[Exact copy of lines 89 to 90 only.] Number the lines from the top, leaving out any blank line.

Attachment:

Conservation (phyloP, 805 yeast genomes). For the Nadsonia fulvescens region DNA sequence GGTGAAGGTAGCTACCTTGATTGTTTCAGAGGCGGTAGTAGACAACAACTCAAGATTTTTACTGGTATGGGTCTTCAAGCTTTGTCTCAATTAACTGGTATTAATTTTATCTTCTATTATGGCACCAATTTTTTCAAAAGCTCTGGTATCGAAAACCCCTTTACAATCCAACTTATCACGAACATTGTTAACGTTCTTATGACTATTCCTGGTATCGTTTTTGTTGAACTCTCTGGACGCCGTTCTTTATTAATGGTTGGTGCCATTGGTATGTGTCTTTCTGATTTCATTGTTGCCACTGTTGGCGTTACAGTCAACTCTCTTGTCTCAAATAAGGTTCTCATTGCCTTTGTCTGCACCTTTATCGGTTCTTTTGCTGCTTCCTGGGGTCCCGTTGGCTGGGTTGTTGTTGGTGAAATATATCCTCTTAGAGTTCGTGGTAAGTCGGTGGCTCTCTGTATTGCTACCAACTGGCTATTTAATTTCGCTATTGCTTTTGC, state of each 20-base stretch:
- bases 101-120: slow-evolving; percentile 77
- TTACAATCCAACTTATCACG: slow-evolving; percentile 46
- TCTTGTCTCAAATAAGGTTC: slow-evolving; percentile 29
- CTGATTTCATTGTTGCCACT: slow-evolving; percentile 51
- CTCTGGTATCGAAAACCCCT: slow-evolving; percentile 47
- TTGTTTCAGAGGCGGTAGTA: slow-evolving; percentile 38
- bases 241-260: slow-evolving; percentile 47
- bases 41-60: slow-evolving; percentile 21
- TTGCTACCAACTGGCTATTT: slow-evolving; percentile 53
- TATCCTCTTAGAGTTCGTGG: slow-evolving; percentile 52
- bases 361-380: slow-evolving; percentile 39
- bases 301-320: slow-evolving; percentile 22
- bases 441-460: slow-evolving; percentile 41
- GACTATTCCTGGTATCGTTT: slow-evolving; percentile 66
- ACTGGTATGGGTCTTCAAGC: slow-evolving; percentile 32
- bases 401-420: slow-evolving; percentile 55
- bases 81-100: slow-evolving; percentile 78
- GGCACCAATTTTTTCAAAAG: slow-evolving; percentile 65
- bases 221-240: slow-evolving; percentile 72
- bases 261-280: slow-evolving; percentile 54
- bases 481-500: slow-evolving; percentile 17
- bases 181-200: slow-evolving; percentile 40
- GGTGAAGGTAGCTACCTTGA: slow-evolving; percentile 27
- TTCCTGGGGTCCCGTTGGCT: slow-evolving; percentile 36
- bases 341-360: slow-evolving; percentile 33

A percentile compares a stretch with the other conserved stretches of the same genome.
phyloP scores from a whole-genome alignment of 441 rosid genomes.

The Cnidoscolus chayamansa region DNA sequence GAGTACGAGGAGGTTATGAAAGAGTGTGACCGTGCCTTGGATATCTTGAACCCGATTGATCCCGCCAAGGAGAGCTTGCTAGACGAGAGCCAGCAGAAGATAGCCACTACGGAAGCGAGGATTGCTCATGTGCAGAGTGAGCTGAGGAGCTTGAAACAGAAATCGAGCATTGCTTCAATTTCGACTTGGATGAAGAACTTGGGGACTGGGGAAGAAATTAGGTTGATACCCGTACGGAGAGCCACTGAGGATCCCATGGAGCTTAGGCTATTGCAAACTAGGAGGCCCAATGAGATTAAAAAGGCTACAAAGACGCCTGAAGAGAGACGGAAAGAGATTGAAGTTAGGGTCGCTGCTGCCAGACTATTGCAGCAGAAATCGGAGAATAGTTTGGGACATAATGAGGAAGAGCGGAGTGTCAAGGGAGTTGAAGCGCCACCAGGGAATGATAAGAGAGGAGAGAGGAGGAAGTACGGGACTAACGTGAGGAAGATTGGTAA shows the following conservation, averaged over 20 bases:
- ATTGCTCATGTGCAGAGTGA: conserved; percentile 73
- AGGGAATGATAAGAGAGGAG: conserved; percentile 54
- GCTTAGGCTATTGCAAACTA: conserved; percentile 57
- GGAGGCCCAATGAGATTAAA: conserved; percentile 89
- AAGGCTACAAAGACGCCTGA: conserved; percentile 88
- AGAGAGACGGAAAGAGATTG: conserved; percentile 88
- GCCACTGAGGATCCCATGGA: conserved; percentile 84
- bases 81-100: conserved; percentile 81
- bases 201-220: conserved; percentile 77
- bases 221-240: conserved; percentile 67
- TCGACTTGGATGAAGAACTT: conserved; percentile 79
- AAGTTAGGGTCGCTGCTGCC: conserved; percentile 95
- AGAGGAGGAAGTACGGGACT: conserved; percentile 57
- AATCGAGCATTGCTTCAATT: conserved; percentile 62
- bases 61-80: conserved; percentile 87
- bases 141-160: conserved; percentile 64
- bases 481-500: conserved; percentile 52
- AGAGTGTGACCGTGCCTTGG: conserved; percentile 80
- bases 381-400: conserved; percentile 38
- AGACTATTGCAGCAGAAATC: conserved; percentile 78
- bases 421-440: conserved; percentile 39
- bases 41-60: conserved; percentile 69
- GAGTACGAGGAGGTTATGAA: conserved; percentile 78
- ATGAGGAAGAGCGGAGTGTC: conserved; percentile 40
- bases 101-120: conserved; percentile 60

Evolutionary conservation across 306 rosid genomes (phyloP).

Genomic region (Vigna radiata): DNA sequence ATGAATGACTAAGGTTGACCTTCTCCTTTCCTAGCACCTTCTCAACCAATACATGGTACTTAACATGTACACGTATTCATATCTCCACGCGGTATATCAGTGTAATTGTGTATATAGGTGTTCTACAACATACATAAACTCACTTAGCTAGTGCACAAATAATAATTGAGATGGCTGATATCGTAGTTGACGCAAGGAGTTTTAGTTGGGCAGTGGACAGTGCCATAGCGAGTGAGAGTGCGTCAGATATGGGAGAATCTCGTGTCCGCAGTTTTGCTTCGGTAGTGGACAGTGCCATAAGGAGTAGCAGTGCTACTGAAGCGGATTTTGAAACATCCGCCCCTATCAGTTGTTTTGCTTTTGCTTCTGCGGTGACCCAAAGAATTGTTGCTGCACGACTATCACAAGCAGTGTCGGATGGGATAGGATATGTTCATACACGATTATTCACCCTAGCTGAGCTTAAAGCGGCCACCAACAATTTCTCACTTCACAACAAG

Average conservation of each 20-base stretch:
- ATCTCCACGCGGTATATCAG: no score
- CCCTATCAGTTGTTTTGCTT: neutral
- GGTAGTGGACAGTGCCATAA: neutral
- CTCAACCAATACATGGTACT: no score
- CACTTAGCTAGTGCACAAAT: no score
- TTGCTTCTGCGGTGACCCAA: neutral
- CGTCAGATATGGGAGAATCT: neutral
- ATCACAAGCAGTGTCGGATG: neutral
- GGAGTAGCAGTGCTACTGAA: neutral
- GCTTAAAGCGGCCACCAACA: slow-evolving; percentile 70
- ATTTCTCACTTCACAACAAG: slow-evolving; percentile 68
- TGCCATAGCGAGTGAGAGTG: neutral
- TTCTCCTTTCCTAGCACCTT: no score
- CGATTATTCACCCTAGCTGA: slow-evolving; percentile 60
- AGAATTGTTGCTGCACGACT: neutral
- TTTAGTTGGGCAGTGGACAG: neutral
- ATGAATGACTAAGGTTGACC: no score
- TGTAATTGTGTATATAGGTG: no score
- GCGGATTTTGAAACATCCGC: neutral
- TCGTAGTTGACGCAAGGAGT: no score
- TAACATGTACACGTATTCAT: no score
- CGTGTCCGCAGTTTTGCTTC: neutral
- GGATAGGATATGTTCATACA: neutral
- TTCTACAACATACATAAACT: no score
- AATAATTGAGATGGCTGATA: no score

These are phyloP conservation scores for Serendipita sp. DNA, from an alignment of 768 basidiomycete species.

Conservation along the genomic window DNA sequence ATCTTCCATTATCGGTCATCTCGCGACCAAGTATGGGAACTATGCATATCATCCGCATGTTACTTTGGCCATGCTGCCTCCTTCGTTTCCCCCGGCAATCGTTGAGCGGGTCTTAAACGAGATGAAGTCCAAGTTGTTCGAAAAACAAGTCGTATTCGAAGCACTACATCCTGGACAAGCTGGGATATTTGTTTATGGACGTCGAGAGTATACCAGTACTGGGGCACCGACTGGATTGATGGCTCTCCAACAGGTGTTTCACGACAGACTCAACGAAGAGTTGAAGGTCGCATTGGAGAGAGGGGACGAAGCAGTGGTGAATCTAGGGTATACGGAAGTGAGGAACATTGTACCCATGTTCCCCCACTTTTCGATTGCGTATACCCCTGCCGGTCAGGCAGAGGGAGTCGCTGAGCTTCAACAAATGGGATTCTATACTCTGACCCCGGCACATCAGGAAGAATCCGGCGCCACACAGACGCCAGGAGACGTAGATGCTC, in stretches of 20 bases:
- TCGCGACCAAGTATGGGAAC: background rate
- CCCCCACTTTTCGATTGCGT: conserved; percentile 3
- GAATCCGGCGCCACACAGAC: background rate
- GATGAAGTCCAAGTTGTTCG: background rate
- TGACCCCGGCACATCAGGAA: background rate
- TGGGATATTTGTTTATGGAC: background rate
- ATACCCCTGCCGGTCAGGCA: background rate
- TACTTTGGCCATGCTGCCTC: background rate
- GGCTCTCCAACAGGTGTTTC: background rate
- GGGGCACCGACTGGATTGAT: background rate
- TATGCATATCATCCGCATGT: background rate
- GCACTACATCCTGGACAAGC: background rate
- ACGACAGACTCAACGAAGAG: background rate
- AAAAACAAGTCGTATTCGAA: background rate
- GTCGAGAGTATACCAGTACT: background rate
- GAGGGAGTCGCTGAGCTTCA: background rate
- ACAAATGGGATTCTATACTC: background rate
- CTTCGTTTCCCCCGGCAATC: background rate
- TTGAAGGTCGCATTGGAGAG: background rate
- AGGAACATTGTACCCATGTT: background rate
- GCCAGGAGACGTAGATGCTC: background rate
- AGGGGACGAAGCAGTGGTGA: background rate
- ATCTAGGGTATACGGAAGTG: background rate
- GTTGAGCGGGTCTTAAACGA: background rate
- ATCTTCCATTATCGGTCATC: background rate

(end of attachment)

- TGACCCCGGCACATCAGGAA: background rate
- TGGGATATTTGTTTATGGAC: background rate